RV bylaw proposal drives debate ahead

Armstrong considering a zoning bylaw that would remove the length restriction of a recreational vehicle in residential zones.

John and Sharla Zandvliet don’t have a problem with the size of motorhomes parked on Armstrong residential properties.

As long as the recreation vehicle properly fits the property line and doesn’t intrude on to neighbouring properties.

The Zandvliets spoke against a proposed text change to the City of Armstrong’s  zoning bylaw that would remove the length restriction of a recreational vehicle in residential zones.

“When you’re trespassing, causing damage and encroaching on another person’s property,  the only recourse we have is the existing bylaw short of civil litigation which is extremely expensive,” said John at a public hearing on the matter Monday following second reading of the proposed bylaw text change.

Added Sharla: “Not every property is going to fit every single size of vehicle that someone is going to want stuff on it. I think it’s shortsighted not to recognize that property size matters.”

The current bylaw limits recreational vehicles to a maximum length of 32.81 feet.

Many RVers in Armstrong have told council and staff that most motorhomes nowadays are 40-feet long or bigger.

Close to 20 people crammed into city hall for the 15-minute hearing.

Resident Terry Fletcher said he has both a motorhome and hedges on his property.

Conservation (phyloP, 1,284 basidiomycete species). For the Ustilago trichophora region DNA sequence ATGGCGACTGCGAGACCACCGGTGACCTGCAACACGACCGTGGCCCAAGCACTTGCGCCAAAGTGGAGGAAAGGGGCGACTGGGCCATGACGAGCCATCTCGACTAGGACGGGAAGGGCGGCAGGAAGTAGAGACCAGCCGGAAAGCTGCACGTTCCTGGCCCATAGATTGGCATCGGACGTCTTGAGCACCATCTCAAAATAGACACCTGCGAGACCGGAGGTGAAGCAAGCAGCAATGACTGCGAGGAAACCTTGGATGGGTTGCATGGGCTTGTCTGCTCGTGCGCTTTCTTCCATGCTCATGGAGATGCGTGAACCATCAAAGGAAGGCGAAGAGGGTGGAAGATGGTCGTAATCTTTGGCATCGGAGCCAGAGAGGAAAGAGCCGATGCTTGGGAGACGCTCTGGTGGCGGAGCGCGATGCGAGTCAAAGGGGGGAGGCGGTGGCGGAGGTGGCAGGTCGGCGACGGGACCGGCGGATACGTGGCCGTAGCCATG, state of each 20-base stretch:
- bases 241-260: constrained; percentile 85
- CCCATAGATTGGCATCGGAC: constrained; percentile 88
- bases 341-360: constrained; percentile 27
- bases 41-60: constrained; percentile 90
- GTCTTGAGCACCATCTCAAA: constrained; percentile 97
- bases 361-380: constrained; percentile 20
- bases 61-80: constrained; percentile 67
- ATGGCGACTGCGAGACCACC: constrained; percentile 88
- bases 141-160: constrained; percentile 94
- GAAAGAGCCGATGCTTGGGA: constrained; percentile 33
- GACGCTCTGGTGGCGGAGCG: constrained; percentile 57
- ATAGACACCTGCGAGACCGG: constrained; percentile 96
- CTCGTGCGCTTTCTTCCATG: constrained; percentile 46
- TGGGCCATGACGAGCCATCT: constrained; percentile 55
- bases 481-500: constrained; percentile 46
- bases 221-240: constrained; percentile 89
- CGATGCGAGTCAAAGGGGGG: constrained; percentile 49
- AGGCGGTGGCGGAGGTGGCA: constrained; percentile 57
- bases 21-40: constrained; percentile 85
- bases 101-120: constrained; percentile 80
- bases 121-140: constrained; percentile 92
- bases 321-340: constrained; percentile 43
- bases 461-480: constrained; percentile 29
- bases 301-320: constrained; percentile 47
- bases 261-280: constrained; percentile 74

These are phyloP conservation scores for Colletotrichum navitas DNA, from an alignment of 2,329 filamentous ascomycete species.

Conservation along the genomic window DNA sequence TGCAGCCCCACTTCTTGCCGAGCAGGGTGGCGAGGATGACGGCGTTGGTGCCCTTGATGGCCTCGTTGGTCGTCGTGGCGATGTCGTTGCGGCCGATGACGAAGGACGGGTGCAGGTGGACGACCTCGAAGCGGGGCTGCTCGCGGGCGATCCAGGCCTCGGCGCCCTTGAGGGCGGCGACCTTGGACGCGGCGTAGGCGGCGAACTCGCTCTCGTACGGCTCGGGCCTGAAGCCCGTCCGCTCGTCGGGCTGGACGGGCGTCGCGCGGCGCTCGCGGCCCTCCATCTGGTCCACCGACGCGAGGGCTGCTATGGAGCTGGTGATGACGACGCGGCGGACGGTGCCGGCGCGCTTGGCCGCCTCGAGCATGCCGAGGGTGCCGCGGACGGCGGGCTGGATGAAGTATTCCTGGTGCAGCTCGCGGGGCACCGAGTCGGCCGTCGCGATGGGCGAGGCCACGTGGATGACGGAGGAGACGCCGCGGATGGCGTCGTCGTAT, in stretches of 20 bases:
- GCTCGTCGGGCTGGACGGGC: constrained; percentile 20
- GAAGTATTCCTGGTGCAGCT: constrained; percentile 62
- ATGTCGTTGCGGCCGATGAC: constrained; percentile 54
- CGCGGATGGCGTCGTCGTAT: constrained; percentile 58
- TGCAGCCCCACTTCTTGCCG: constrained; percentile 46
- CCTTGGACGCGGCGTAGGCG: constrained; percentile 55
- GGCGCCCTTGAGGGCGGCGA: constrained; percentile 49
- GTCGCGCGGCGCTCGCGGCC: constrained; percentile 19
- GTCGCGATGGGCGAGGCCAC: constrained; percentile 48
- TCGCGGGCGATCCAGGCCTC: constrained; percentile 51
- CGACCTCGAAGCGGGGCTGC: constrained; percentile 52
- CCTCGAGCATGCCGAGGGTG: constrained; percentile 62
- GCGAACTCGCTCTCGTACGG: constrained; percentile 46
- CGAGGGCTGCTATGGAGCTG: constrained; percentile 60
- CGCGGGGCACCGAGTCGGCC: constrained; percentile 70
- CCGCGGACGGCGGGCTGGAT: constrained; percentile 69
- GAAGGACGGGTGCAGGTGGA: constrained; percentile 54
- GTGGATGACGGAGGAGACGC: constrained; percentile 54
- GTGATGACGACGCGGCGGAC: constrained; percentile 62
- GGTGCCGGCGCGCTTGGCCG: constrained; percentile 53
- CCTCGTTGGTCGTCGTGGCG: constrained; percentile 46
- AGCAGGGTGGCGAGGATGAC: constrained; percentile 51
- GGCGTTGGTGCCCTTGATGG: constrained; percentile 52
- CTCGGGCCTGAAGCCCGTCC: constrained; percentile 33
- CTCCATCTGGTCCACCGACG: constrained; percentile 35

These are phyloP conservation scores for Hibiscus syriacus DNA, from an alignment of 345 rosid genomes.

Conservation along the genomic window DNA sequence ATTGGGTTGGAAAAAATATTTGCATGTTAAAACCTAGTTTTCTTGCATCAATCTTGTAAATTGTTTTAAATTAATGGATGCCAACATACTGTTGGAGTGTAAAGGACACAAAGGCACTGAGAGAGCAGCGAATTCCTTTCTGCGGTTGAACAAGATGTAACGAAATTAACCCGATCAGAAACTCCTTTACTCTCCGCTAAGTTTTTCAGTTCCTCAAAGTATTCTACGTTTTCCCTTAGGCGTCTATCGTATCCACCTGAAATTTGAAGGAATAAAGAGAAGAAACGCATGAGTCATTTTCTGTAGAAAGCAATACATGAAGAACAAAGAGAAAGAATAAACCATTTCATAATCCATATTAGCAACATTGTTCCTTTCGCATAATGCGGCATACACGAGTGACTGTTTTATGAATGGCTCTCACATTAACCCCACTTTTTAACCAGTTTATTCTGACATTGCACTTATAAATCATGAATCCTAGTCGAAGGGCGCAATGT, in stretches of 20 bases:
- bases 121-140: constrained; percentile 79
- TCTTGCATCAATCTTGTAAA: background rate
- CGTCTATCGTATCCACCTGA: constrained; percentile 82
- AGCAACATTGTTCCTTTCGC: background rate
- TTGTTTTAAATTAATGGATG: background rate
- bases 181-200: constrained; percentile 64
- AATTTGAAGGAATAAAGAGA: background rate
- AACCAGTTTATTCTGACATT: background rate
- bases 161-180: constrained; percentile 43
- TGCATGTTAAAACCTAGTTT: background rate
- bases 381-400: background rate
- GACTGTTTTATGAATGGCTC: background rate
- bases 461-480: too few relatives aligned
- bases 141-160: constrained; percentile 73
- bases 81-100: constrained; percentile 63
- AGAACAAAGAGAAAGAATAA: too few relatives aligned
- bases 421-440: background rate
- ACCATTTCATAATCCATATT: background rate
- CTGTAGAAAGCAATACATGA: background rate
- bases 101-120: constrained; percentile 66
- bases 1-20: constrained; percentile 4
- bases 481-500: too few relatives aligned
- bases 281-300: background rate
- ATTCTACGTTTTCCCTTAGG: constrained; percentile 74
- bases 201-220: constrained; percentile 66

“My neighbours have hedges,” said Fletcher.

“As a motorhome owner, you have to take into consideration the neighbours if you park it on your property. If you park it there and cause damage to your neighbour’s stuff, is that being neigbhourly.”

“You have to look at the whole picture. Does it really fit if you’re doing damage to someone else’s property?”

Speaking in support of the proposed change was Ken Manchulenko, who said he once had property in the Fraser Valley where his neighbour’s trees encroached on to his property.

“I went to council and they said if the trees extend into your property, you’re allowed to cut the limbs off,” said Manchulenko.

“I had my motorhome scratched by the branches when the wind was blowing. I cut the branches off. We went to court, the neighbour lost, he cut down the trees down.”

Also in support was Kira Orme.

“I certainly respect the right of people that have big motorhomes to have them close and not have the cost of storing them,” she said.

Council unanimously passed third reading of the bylaw text change which also proposes to increase the maximum weight of a commercial vehicle in residential zones so that one truck or commercial vehicle does not exceed 7,000 kilograms gross vehicle weight (15,435 pounds GVW).

Mayor Chris Pieper said common sense must also play a part between parties.

“The bylaw to not restrict the length is to allow common sense to come in,” he said, adding that the city’s bylaw enforcement officer will ticket offending parties.

“It still has the criteria of safety, of not being on sidewalks and for vehicles to watch for pedestrians backing out.”